Even as demand for organic food continues to explode, organic farmers in America may not see the profits. The Chinese are taking over market share, especially of vegetables and agricultural commodities like soy, thanks to several American-based multinational food corporations that have hijacked the organic bandwagon.
When multinational corporation Dean Foods acquired Silk soy milk, Midwestern farmers and farmers cooperatives were told they had to match the rock-bottom cost of Chinese organic soybeans -- a price they simply could not meet. Organic agriculture is labor-intensive, and China's edge comes largely from its abundance of cheap labor.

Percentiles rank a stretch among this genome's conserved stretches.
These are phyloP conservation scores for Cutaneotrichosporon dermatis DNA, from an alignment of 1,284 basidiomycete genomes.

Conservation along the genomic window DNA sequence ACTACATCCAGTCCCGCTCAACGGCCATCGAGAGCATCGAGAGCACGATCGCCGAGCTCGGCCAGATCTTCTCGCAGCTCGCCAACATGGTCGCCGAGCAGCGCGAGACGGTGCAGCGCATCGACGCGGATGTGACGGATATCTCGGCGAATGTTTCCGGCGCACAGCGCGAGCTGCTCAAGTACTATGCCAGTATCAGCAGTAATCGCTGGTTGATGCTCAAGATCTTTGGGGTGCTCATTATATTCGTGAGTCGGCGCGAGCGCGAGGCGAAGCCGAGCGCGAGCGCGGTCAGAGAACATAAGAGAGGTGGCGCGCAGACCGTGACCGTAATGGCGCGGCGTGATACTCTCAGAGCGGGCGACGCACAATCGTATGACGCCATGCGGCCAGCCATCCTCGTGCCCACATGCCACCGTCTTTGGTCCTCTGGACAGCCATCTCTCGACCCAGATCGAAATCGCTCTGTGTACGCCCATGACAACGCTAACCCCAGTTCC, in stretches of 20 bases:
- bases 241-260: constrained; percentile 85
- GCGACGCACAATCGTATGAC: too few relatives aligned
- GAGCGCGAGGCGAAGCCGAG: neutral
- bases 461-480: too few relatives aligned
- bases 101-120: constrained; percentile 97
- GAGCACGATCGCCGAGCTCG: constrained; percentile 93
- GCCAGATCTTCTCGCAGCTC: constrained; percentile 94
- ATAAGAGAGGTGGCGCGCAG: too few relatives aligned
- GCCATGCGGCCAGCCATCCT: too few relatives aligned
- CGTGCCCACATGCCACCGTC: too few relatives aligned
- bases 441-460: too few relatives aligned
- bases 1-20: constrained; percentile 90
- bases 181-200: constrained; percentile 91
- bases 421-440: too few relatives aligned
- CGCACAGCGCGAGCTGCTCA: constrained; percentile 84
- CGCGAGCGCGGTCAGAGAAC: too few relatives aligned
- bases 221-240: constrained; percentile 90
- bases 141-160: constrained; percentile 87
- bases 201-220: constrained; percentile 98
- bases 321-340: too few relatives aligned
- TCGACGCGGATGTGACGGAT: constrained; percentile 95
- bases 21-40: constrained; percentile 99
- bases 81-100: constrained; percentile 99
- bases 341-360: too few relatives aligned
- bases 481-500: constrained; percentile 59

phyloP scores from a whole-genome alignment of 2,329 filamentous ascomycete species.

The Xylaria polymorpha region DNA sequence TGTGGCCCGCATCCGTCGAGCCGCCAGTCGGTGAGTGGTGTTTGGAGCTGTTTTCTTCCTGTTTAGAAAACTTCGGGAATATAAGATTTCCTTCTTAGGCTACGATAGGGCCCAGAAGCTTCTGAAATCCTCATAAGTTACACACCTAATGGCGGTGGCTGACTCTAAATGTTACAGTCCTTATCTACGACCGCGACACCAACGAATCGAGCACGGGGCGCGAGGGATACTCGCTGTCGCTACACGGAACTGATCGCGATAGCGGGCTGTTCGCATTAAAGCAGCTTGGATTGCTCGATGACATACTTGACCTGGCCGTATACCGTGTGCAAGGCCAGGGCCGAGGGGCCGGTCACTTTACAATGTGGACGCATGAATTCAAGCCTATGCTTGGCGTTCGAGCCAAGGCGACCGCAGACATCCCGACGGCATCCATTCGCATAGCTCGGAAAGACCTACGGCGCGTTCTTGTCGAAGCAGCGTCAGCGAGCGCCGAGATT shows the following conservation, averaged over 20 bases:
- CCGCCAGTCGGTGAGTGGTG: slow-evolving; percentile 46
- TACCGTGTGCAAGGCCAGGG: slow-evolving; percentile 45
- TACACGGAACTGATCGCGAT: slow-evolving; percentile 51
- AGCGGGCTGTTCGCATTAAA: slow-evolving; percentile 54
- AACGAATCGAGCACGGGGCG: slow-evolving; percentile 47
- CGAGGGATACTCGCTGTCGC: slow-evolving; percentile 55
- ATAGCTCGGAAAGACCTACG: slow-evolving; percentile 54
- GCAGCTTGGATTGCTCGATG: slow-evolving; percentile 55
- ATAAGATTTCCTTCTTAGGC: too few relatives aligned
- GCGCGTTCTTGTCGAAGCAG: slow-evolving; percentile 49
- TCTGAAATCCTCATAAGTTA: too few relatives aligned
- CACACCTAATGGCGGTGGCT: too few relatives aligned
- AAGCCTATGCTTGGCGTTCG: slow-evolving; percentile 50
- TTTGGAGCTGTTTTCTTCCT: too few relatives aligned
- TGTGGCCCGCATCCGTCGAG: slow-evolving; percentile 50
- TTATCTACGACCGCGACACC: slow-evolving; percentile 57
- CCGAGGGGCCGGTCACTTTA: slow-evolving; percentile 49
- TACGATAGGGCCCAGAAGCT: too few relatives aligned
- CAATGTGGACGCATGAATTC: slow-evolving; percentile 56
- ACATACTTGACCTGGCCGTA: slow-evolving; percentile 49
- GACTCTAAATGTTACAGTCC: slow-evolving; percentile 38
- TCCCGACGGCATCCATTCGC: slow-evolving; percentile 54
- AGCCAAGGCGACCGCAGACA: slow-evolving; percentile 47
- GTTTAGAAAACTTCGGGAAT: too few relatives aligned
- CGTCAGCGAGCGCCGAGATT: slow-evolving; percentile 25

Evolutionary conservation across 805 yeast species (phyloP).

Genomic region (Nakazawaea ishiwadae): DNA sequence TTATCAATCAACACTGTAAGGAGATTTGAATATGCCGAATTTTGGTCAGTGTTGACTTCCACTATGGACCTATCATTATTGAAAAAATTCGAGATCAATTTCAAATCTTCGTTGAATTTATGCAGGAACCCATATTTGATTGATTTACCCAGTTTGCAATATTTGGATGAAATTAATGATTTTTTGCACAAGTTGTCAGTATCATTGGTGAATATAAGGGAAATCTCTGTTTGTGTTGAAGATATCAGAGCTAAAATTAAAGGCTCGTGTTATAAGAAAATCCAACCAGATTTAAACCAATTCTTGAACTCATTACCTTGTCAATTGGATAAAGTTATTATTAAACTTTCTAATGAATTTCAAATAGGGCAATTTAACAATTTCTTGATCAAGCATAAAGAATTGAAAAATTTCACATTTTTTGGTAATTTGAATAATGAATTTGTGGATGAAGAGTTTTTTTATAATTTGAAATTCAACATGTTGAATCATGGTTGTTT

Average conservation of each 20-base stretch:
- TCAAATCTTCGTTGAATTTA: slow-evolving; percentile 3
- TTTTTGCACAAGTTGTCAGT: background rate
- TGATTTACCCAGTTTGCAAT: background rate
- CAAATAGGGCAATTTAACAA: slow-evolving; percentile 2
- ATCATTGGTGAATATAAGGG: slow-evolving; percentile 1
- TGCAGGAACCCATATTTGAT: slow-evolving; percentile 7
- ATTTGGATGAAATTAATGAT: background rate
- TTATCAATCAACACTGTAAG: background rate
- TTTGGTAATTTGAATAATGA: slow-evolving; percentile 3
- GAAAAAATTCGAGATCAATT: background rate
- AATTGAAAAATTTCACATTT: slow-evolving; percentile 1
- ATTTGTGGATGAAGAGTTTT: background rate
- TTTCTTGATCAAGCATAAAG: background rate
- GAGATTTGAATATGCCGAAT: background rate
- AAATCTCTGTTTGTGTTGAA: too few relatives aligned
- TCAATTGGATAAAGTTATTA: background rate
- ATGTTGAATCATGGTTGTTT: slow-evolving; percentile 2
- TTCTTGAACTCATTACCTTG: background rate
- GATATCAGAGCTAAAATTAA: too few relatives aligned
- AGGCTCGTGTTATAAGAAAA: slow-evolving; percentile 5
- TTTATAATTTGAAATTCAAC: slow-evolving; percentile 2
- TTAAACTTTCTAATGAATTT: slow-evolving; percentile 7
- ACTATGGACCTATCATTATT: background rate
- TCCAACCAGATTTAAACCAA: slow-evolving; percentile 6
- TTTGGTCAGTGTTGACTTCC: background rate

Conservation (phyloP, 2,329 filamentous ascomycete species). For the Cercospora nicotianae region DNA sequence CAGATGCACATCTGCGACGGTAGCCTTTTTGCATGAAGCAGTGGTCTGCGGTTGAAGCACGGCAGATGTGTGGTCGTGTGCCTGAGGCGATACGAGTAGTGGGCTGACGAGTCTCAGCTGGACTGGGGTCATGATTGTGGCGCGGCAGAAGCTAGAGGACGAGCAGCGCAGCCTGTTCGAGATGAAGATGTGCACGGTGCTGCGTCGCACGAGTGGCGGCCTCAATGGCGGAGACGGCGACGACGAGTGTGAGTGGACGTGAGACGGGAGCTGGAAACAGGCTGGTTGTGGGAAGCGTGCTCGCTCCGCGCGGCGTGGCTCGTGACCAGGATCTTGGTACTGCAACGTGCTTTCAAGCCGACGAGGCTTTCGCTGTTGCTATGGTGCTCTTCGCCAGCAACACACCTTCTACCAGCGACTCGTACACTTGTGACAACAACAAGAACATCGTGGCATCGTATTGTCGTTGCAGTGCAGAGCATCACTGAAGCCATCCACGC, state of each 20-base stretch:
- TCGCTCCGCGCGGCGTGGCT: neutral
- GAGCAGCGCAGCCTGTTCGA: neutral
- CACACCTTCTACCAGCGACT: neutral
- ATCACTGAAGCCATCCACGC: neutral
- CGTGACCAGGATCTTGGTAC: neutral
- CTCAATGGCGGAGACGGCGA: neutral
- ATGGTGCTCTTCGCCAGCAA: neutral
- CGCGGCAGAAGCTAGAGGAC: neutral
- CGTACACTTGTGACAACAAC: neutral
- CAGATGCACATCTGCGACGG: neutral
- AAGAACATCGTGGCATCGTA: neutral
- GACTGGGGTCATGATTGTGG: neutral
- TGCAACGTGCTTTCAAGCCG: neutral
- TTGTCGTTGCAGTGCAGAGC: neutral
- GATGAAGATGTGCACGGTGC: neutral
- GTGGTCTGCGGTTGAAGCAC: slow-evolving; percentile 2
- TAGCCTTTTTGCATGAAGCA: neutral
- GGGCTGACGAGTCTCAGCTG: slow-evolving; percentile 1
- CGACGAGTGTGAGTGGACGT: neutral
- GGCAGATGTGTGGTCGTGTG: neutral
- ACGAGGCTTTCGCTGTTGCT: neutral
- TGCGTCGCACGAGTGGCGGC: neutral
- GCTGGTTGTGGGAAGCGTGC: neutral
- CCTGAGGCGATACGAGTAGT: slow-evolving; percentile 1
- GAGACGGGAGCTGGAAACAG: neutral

Silk bought Chinese soybeans for years, building a commanding share of the soy milk market, before substantially decreasing its support of organic agriculture altogether.
Few Silk products are certified organic anymore, and some are processed with hexane, a neurotoxin. While the green "USDA Organic" seal is gone, hexane-processed soymilk can still be labeled "natural," and if it contains organic ingredients, the label "made with organic ingredients" is still used.
Consumers buy organic for several reasons, including lighter environmental impact, cleaner and safer working conditions for farmworkers and the health benefits of organic foods. Unfortunately, the import-fueled corporatization of questionably organic food is making all of these attributes less likely.